MathOverflow is a question and answer site for professional mathematicians. Join them; it only takes a minute:

Sign up
Here's how it works:
  1. Anybody can ask a question
  2. Anybody can answer
  3. The best answers are voted up and rise to the top

Let $C$ be a category with filtered projective limits and coproducts (denoted by $+$). Then for all filtered projective systems $\{X_i\}$, $\{Y_i\}$ in $C$ there is a canonical morphism

$$\alpha ~:~ \lim_i X_i + \lim_i Y_i \longrightarrow \lim_i (X_i + Y_i).$$

Question. For which categories $C$ is this an isomorphism? In other words, when does the coproduct functor $+ : C \times C \to C$ preserve filtered projective limits? More specifically, let's say $C$ is algebraic, i.e. the category of algebras of some type $(\Sigma,E)$. For which $(\Sigma,E)$ is $\alpha$ an isomorphism?

Examples. $\bullet$ For the categories $(\mathrm{Set})$, $(\mathrm{Set}_*)$, $(\mathrm{Mod}(R))$, $(\mathrm{CMon})$ it is an isomorphism (direct computation). $\bullet$ For $(\mathrm{CRing})$ it is no isomorphism (take $X_n = \mathbb{Z}/p^n$ and $Y_n = \mathbb{Z}/q^n$ for primes $p \neq q$, then $\alpha$ is $\mathbb{Z}_p \otimes_{\mathbb{Z}} \mathbb{Z}_q \to 0$). $\bullet$ It also fails for $(\mathrm{Grp})$ (take $X_n = Y_n$ the free groups with generators $x_1,\dotsc,x_n$ resp. $y_1,\dotsc,y_n$ with $X_{n+1} \twoheadrightarrow X_n$ mapping $x_{n+1} \to 1$. Then $(x_1 \cdot y_1 \cdot \dotsc x_n \cdot y_n)_n \in \lim_n (X_n * Y_n)$ does not lie in the image of $\alpha$). A similar counterexample works in $(\mathrm{Mon})$.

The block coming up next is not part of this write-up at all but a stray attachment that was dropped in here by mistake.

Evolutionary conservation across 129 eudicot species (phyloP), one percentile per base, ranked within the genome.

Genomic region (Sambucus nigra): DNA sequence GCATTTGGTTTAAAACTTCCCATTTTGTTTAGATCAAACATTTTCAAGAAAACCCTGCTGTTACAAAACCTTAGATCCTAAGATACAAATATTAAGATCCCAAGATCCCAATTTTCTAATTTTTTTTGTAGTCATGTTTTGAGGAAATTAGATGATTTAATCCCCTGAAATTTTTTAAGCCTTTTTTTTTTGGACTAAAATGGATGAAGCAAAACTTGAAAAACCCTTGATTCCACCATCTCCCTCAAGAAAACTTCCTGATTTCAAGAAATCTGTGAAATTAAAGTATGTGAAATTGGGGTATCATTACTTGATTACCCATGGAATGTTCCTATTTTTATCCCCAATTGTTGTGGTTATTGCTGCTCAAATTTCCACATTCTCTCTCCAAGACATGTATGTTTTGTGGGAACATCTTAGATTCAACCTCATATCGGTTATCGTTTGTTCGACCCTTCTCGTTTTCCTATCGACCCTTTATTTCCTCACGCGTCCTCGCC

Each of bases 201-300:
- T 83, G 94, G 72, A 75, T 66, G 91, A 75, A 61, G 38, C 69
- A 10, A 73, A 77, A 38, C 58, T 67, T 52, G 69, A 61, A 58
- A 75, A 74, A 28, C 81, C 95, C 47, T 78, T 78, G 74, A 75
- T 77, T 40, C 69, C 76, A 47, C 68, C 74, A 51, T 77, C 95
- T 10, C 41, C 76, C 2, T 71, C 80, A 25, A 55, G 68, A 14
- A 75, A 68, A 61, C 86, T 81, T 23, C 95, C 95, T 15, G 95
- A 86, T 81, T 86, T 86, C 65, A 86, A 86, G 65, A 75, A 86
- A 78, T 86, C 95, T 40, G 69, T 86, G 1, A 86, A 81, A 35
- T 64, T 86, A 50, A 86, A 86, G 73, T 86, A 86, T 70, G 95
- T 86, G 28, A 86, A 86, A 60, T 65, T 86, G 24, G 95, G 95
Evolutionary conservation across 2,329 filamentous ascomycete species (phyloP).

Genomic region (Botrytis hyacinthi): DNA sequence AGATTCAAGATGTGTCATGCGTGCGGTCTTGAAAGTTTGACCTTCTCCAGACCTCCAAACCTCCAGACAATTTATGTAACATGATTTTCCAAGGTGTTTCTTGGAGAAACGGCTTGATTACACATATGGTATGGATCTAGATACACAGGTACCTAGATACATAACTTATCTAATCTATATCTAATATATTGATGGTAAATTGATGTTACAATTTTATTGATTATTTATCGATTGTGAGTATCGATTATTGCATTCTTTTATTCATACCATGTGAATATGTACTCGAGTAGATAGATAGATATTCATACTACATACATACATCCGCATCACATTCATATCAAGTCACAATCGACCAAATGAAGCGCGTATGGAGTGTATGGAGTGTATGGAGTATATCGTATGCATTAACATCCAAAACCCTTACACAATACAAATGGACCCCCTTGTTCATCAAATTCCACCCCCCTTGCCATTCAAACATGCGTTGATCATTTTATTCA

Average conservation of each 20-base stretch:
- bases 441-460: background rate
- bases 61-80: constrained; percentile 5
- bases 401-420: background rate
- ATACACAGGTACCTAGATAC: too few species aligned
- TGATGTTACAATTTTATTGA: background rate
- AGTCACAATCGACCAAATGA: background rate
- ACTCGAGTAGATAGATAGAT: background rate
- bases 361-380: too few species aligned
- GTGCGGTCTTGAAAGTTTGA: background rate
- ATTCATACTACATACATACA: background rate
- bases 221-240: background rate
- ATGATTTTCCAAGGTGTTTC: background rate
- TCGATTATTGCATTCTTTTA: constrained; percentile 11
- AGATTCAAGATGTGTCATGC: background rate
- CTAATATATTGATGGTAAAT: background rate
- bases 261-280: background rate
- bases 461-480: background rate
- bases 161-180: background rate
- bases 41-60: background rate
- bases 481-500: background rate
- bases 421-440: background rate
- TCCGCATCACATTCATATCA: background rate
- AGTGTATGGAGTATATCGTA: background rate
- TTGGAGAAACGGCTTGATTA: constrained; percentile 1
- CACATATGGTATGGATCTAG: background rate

The examples mentioned above indicate that the property is related to disjoint coproducts. If there is no general necessary/sufficient criterion available, can you give some more examples?

Added. The dual question is also interesting: Let $C$ be a category with filtered colimits and products. When is the canonical morphism $\beta : \mathrm{colim}_i (X_i \times Y_i) \to (\mathrm{colim}_i X_i) \times (\mathrm{colim}_i Y_i)$ an isomorphism? This is true for $C=(\mathrm{Set})$, and then for every algebraic category since filtered colimits and products are reflected. This property guarantees that for every topological space $X$ the associated-sheaf functor $\mathrm{PSh}(X;C) \to \mathrm{Sh}(X;C)$ preserves products and that the stalk maps $\mathrm{Sh}(X;C) \to C$, $F \mapsto F_x$ preserve products.

share|cite|improve this question
It seems like any Grothendieck abelian category satisfies this, almost by definition... So (1) Ind(C) for any small abelian category, (2) Qcoh(X), (3) Ch(A) for one of those A's. – Dylan Wilson Jan 31 '12 at 10:23
Thanks! Can you add this as an answer? I don't see why it should be true for Grothendieck categories (the axiom don't tell us anything about infinite projective limits), so it would be nice to include a proof :). – Martin Brandenburg Jan 31 '12 at 10:27
Any additive category surely satisfies this, as in an additive category finite coproducts are the same thing as finite products (and products, being a particular case of projective limits, always commute with projective limits). – Leonid Positselski Jan 31 '12 at 11:24
@Leonid: Of course! Thanks. – Martin Brandenburg Jan 31 '12 at 12:36

Your Answer


By posting your answer, you agree to the privacy policy and terms of service.

Browse other questions tagged or ask your own question.